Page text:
At about 5:30 a.m. German artillery fire increased and German soldiers were seen dribbling forward near Pillegrem's Farm, east of the junction with the 37th Division. Engineers and pioneers had begun work on strong points and communication trenches, despite the interference of the German barrage and by 11:00 a.m. had turned Tiny Farm into a strong point and completed communication trenches back to the old front line. More Germans were seen dribbling forward and small-arms fire became intense, when at 6:40 a.m. a smoke screen rose at the junction of the 19th and 37th divisions; the Germans attacked at 7:40 a.m. and overran some of the 63rd Brigade troops on the far right, only a small number getting back to Tiny Farm. Reinforcements from the 19th Division, were prevented from reaching the old front line by German machine-gun fire. More reinforcements arrived and defensive flanks were formed, until a counter-attack on Rifle Farm was organised at 8:00 p.m., which succeeded until a fresh German attack moments later forced it back again. A second attack in the north on Forret Farm was repulsed late in the day and the division was ordered to consolidate.[61]

X Corps attacked with the 41st Division on either side of the Comines canal, captured Hollebeke village and dug in 500–1,000 yards (460–910 m) east of Battle Wood. Much of the X Corps artillery was used to help the Fifth Army by counter-battery fire on the German artillery concentration behind Zandvoorde.[59] The 41st Division attack was hampered by frequent German artillery bombardments, in the days before the attack and the officers laying out markings for the assembly tapes during the night of 30 July, exchanged fire with a German patrol. High explosive and gas shelling never stopped and one battalion lost 100 casualties in the last few days before the attack. At zero hour the attack began and the division advanced down the hill to the first German outposts. At one part of the battlefield German pillboxes had been built in lines from the front-line to the rear, from which machine-gunners kept up a steady fire. The strong points on the left were quickly suppressed but those on the right held out for longer and caused many casualties, before German infantry sallied from shelters, between the front and support lines on the right, to be repulsed by British small arms fire and that of a Vickers machine-gun, fired by the Colonel in command of the battalion. Mopping-up the remaining pillboxes failed, due to the number of casualties and a shortage of ammunition. It began to rain and at 4:00 a.m. many Germans were seen massing for a counter-attack. Reinforcements were called for and rapid fire opened on the German infantry but the attack succeeded in reaching the pillboxes still holding out on the right. The British artillery began firing as reinforcements arrived, the Germans were forced back and the last pillboxes captured. The front line had been advanced about 600–650 yards (550–590 m) on a front of 2,500 yards (2,300 m), from south of Hollebeke north to the area east of Klein Zillebeke.[62]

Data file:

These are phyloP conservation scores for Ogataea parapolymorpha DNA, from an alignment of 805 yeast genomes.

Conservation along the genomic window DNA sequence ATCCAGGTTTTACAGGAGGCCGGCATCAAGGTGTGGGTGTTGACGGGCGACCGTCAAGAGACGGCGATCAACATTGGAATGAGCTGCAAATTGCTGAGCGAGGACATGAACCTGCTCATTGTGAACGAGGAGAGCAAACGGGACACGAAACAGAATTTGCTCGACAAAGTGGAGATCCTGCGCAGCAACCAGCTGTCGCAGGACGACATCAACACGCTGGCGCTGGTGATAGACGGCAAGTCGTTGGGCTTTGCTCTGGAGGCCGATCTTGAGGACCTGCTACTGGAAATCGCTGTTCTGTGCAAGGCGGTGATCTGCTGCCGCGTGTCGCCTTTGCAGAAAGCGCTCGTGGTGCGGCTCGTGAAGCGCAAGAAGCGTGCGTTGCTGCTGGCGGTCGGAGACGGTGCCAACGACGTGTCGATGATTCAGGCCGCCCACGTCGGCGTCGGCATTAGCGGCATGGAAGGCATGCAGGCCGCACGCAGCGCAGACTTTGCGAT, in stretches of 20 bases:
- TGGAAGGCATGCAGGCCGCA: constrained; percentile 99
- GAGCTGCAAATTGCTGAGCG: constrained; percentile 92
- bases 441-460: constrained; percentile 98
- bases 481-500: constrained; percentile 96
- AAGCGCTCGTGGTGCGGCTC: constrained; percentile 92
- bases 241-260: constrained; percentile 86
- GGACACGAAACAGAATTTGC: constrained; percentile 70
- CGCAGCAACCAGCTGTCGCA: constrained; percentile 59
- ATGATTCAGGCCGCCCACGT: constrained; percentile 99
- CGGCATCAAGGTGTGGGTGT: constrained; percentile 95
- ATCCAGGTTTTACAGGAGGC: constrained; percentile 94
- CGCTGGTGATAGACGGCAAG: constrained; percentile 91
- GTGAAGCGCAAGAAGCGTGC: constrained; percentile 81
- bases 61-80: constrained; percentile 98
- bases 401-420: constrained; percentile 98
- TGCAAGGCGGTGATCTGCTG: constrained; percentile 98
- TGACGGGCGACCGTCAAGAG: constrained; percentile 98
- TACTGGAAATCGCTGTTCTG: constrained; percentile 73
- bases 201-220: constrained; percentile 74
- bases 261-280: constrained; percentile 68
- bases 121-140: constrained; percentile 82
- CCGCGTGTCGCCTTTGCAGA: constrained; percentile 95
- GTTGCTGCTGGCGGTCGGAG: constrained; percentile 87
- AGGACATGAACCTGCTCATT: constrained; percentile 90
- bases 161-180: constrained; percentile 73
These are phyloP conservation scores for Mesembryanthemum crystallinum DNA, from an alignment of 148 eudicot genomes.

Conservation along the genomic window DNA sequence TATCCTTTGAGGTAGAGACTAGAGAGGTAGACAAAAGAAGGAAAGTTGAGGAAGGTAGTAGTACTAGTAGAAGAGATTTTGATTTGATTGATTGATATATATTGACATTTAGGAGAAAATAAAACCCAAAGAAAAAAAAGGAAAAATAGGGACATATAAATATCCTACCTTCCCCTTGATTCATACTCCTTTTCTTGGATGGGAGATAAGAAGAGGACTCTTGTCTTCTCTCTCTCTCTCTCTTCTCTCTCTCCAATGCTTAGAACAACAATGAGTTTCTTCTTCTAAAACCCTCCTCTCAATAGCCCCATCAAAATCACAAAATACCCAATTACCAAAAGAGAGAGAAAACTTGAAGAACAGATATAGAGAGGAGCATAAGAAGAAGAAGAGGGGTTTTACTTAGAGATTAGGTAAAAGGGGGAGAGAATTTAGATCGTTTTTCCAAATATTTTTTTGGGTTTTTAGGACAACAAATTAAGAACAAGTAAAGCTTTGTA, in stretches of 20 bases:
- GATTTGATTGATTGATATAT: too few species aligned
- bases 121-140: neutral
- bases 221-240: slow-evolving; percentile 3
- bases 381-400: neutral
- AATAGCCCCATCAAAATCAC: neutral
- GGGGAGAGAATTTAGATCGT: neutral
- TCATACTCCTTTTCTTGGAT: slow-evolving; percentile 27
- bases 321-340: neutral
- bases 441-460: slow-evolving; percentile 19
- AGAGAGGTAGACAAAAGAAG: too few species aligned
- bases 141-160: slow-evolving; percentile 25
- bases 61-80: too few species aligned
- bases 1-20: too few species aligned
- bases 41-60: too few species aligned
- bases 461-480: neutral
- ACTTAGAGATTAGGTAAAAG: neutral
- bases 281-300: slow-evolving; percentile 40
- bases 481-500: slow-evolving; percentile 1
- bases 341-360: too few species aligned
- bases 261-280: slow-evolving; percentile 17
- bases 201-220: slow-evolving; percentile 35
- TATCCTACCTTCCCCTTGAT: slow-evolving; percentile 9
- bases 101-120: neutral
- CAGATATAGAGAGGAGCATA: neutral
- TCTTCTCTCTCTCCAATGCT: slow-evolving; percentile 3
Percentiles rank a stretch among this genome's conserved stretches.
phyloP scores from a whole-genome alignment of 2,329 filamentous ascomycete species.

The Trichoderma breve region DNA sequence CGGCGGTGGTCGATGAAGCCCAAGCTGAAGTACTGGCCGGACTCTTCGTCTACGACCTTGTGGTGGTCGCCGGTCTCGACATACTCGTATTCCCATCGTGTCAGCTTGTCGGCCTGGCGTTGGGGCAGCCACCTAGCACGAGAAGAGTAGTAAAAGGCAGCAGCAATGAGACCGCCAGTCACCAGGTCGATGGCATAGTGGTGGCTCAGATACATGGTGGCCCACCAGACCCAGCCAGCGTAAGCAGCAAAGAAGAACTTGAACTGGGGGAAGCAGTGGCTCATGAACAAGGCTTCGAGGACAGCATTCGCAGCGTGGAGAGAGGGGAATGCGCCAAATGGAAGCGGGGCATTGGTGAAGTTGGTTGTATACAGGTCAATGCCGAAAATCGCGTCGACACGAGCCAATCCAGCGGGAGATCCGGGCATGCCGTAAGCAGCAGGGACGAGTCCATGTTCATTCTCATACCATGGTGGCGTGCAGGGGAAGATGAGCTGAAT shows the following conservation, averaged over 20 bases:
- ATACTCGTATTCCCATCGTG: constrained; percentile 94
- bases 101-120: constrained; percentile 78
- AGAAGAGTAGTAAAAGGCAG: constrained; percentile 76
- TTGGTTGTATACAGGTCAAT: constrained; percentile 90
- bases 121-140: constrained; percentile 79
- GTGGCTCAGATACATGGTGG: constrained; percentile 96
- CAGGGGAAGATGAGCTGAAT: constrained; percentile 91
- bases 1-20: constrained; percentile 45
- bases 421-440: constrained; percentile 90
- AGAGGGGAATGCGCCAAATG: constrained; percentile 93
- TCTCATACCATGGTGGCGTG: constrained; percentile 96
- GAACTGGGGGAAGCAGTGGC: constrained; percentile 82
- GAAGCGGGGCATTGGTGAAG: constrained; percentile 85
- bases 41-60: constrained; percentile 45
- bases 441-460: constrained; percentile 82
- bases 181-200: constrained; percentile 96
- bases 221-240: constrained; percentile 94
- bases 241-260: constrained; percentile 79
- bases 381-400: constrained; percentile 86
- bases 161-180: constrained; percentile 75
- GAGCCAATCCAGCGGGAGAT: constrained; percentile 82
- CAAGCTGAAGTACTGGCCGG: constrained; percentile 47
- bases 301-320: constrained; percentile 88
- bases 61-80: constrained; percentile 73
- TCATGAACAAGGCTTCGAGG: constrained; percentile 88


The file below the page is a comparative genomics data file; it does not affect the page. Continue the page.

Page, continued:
Fifth Army[edit]